The flexibility of this license means that CPAs can perform multiple important roles when they're employed by a business, from accounting, auditing, financial planning, and tax consultation. They can also provide these services to individual or business clients. 

Requirements for CPAs

The requirements for CPA licensing are demanding, and the exact rules vary from state to state. In most cases, obtaining this designation, first of all, requires a bachelor’s degree in either accounting, finance, or business administration. Generally, applicants have to have completed at least 150 credit hours of coursework as part of their education. 

This means that they must complete 30 additional credits after earning their bachelor's degree, and in most cases, that involves earning a master's degree in accounting. They will also need to have at least one to two years of work experience under the supervision of a certified public accountant (CPA). 

With those educational requirements met, a candidate can then move on to take the Uniform CPA Exam. Although the basic educational requirements do vary between states, this exam is the same in all states across the United States, 

The Uniform CPA Exam is a four-part exam, with each part taken individually and in any order. All four sections of the exam must be passed within an 18-month period in order to earn a CPA license.

Like EAs, CPAs are also subject to ongoing educational requirements, as well as a code of ethics to ensure professional standards.

What Does a CPA Do?

CPAs tend to do most of their work for large and small public accounting firms. They may work as auditors, financial planners, corporate and executive accountants, and/or tax consultants. As mentioned above, because of the flexibility of the CPA designation, these professionals can be involved in many different types of financial work.

CPAs can also provide money management and financial planning services to clients. Whether you’re looking to establish a financial route, open your own business, or build savings for a new home, CPAs are a fantastic option when you need a broad scope of financial expertise.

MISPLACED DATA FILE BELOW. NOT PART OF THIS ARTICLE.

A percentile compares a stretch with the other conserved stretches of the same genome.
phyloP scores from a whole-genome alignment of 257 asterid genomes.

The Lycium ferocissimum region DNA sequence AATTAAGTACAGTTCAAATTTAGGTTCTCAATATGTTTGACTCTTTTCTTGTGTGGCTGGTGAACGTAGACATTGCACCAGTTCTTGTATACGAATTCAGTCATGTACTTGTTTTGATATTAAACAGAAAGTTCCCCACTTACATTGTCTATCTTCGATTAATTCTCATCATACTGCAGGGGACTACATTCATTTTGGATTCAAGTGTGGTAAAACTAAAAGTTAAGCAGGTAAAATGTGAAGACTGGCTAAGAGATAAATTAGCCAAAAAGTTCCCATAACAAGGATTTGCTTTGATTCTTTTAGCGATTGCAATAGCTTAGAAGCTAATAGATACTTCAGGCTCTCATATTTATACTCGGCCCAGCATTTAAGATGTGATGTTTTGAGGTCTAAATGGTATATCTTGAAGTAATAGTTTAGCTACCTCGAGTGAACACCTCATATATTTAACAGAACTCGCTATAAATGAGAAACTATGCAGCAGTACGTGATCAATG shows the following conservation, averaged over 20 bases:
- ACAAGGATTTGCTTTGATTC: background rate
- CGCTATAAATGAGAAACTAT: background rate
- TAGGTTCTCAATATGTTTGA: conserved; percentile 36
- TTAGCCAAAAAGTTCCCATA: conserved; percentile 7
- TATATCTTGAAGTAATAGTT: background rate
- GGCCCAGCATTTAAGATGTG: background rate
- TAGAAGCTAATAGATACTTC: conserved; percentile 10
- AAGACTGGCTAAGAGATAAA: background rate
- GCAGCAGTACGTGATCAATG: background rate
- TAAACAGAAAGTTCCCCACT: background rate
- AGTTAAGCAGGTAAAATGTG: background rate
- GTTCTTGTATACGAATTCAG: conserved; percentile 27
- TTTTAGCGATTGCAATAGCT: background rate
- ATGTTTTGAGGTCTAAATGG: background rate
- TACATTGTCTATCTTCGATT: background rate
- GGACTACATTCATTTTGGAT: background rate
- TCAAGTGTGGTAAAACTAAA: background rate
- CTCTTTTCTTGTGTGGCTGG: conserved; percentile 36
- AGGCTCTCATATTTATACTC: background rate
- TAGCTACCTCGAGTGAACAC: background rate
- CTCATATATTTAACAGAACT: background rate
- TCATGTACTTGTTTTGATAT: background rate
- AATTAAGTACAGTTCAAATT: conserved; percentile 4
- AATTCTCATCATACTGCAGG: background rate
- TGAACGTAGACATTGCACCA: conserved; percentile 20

While many accountants will take the steps to earn their CPA designation, it’s important to note that not every accountant is a CPA. Someone may earn an accounting degree, work in the accounting industry, and refer to themselves as an accountant, but that does not mean they have earned the CPA credential.


EA vs CPA — Similarities and Differences

In order to better understand both EAs and CPAs, it can be helpful to have a clear outline of the differences and similarities between the two. Here's a breakdown:

Similarities between EA vs CPA

EAs and CPAs do have a lot in common. Primarily, both EAs and CPAs must pass a test to demonstrate their understanding of the industry, and they must complete continuing education to stay abreast of changes in the industry. They are also both subject to professional ethical standards. 

When it comes to the type of services offered, both EAs and CPAs are tax professionals capable of assisting with tax preparation, tax appeals, and dealing with federal and state tax agencies. Additionally, both of these designations can work with individuals and businesses, although it is more common for CPAs to work primarily with businesses.

Differences Between EAs and CPAs

The primary difference between EAs and CPAs is their scope of work. While EAs primarily focus on tax-related issues, CPAs can deal with a host of financial subjects including taxation.